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SAN FRANCISCO – Preliminary data from a new study presented this week at The Liver Meeting® – held by the American Association for the Study of Liver Diseases – found that patients treated with immune checkpoint inhibitors rarely develop severe liver toxicity, but the majority of those who do permanently stop this cancer treatment. None of the patients developed liver failure as a result of this treatment.
Hepatotoxicity – liver toxicity or injury – is the condition of liver injury caused by medicine, drugs, chemicals or herbal or dietary supplements.
Immune checkpoint inhibitors, or ICIs, are effective in the treatment of several types of cancer. ICIs can cause liver injury, which may limit their use and require immunosuppression treatment. To learn more about ICI-associated liver injury, a group of researchers at the University of Texas MD Anderson Cancer Center in Houston conducted a large, retrospective cohort study to characterize the clinical features, treatment and outcomes of patients with this type of hepatotoxicity.
“Today, many patients with a variety of cancer types receive ICI therapy, and we know these therapies can cause liver injury in a small subset of patients,” says Ethan D. Miller, MD, associate professor, Department of Gastroenterology, Hepatology and Nutrition at MD Anderson, and the study’s co-author. “However, there is limited information about how best to diagnose and manage these individuals. Our goal is to help oncologists to maximize the anti-cancer impact of ICIs while minimizing side-effects, and this study is the first step in that direction.”
For the retrospective study, researchers identified adults who received ICIs from January 1, 2010 to March 31, 2018, including drugs targeting cytotoxic T lymphocyte-associated protein-4 (CTLA-4), programmed death protein-1 and its ligand (PD-1/L1), or a combination.
During this period, 5,762 patients received ICIs, including 100 who exhibited either moderate or severe hepatotoxicity, as defined by elevations in alanine aminotransferase level. Sixty-one percent of the study subjects were male, 85 percent were white, and the average age of the subjects was 60.
There were 29 patients in the study with additional malignant growth present on the liver, seven with fatty liver disease, and one with a history of hepatitis- B virus. Hepatotoxicity occurred after an average of three ICI infusions. The average interval from ICI initiation to hepatotoxicity was 57 days for those taking anti-CTLA-4, 85 days for anti-PD-1/L1, and 56 days for a combination of the treatments. Patients in the study were also reported to have dermatologic, endocrine and pulmonary side-effects that were ICI-related. Five patients, including two patients with severe hepatotoxicity, had jaundice – yellowing of the skin – at the same time. In 67 patients, hepatotoxicity was treated with steroids, either with or without mycophenolate mofetil.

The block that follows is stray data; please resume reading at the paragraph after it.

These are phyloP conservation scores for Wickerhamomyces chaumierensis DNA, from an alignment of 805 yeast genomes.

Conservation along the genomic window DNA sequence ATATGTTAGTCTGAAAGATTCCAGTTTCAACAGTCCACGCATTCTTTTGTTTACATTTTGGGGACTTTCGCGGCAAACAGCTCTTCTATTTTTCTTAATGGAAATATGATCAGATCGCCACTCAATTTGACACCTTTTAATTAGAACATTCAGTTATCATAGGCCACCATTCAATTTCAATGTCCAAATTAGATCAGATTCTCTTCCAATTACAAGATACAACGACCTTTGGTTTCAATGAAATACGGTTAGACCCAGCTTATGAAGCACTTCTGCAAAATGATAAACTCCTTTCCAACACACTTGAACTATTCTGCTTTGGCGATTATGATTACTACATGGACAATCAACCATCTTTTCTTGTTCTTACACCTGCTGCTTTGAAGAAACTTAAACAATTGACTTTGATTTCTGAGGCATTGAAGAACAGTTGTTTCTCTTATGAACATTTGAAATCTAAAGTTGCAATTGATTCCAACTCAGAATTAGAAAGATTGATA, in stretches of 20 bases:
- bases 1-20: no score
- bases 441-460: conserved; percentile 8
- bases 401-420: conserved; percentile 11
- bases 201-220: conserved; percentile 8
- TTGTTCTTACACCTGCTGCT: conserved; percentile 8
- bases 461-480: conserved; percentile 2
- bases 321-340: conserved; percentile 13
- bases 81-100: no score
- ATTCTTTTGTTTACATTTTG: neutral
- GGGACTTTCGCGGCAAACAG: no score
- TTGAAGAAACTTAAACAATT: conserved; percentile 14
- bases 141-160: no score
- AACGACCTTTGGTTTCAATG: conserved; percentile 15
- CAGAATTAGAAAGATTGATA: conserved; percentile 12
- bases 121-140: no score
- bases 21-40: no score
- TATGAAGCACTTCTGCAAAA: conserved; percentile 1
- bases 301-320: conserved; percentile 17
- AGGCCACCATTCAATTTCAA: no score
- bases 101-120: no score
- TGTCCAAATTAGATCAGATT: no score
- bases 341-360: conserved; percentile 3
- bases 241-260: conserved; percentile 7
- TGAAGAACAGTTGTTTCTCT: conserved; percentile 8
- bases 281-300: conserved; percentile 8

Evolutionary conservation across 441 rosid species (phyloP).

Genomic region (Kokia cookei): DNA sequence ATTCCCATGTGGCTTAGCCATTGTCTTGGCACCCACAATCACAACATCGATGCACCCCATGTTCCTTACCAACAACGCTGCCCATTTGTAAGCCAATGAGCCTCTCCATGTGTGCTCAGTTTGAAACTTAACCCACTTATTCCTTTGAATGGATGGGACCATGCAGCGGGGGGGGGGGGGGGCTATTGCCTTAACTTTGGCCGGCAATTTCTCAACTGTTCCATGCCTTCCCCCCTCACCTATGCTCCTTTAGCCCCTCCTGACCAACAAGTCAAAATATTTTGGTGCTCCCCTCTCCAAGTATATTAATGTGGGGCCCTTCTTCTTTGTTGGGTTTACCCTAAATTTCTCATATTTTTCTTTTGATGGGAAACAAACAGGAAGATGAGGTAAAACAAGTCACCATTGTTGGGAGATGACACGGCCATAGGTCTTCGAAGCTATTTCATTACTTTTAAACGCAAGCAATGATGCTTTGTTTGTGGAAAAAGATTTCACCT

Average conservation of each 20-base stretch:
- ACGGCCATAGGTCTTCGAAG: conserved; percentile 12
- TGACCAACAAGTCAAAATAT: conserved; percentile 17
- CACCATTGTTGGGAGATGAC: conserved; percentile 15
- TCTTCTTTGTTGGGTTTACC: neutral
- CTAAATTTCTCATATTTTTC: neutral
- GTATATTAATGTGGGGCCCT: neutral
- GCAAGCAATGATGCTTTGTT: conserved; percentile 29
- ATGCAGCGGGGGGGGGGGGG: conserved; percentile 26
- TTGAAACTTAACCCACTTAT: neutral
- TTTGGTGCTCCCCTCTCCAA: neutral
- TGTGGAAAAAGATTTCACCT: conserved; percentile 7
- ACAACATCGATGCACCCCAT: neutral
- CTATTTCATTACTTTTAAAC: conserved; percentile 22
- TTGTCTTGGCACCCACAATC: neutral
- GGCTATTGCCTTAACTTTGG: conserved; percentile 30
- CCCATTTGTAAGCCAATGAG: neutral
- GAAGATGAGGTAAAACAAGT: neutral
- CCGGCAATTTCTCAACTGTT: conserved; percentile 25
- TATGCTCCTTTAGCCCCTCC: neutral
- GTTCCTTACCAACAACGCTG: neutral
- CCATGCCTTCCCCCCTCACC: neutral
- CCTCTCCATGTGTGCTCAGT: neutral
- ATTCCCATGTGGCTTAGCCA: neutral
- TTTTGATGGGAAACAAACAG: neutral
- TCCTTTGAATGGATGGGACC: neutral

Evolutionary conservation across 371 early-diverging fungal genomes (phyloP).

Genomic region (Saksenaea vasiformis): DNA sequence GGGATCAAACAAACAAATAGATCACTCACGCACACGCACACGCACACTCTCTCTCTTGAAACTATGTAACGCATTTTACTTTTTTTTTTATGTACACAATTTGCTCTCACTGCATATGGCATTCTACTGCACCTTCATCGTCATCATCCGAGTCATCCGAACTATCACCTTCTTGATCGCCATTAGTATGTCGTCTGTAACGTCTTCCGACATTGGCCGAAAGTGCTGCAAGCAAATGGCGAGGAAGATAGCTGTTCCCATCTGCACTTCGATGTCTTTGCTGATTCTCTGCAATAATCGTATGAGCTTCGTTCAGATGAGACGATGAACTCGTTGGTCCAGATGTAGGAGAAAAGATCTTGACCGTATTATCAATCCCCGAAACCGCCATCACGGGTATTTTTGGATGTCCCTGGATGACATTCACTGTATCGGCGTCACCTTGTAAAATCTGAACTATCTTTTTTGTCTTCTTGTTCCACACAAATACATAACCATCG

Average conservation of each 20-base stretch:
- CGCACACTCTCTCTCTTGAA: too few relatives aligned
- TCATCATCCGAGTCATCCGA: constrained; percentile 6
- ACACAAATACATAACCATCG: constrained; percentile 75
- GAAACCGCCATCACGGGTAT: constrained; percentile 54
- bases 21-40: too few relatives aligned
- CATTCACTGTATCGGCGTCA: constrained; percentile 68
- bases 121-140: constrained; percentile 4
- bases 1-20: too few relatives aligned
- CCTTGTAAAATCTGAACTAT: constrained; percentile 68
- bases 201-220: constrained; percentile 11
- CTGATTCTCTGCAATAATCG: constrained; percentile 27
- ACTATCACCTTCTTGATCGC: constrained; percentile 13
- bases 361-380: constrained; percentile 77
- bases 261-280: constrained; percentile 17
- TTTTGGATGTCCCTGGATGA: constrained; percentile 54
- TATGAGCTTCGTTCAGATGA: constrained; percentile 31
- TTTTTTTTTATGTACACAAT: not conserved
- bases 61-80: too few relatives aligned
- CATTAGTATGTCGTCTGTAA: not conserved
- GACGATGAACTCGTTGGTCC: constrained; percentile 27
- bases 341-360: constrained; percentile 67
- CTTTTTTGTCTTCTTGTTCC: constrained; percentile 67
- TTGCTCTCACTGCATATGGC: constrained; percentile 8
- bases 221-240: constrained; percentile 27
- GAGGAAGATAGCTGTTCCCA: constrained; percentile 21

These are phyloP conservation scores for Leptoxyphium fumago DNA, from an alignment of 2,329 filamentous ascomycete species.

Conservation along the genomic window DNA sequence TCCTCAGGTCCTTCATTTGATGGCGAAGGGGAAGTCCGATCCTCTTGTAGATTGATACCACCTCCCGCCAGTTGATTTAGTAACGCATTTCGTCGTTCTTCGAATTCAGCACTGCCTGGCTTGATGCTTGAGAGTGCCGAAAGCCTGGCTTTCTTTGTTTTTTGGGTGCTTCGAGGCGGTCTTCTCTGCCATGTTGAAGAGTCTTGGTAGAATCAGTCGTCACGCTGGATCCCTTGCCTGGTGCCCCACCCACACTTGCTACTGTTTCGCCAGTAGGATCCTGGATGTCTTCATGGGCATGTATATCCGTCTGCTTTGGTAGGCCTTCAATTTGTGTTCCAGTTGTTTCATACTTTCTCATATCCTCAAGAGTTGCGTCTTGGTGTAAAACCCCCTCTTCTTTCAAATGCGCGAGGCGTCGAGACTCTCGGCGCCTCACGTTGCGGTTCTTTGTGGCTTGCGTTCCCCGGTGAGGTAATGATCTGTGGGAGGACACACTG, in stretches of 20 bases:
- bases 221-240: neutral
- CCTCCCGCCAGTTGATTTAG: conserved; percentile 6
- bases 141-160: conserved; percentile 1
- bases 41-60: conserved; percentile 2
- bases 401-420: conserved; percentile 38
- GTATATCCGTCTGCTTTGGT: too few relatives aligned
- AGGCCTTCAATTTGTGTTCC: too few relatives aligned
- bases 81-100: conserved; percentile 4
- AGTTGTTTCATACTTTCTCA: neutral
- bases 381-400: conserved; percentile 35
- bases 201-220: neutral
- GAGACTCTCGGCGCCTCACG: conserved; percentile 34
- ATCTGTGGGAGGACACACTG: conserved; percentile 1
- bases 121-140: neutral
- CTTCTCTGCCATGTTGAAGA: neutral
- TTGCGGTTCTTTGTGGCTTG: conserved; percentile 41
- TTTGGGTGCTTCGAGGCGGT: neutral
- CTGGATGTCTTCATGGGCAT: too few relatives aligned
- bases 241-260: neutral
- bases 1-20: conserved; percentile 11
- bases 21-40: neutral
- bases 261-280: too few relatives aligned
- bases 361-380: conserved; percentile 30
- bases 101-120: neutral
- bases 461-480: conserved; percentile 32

In 69 patients, ICI therapy was discontinued due to hepatotoxicity. However, 31 patients received ICIs after their hepatotoxicity had resolved. Of these 31 patients, 25 received anti-PD-1/L1 and seven of those redeveloped hepatotoxicity. Six received anti-CTLA-4 and one redeveloped hepatotoxicity.
The researchers found no association between the severity of liver toxicity and the class of ICI they received, or the presence of pre-existing liver disease. Overall, 36 of the patients died due to any cause, including two with liver failure unrelated to ICI-associated hepatotoxicity.
The researchers concluded that clinically significant ICI-associated hepatotoxicity was rare, but led to discontinuation of therapy in 69 percent of patients who developed this side effect. ICI-associated hepatotoxicity was not associated with liver failure, possibly because physicians promptly recognize and treat it. Combination ICI treatment was not associated with more severe hepatotoxicity, and patients with underlying liver disease do not appear to be at higher risk for more severe ICI-associated hepatotoxicity.
“Among those with significant ICI-associated hepatotoxicity, we found no instances of liver failure. We also saw that, in certain cases, ICI treatment was safely resumed,” says Dr. Miller. “These findings confirm that oncologists are doing a great job of identifying the potential for liver failure in their patients. We see an opportunity to work with oncologists on prospective research projects. Our goals are to refine how we predict, characterize and manage ICI- hepatotoxicity so that patients can get the maximum benefit from ICI therapy, with minimal liver injury.”
Editor’s note: This press release contains updated data that is not reflected in the published abstract, but will be presented at The Liver Meeting®.
Dr. Miller will present the study entitled “Clinically Significant Hepatotoxicity Due to Immune Checkpoint Inhibitors is Rare but Leads to Treatment Discontinuation in a High Proportion” on Sunday, November 11 at 8:30 AM in Room 206/208. The corresponding abstract (number 0039) can be found in the journal, HEPATOLOGY.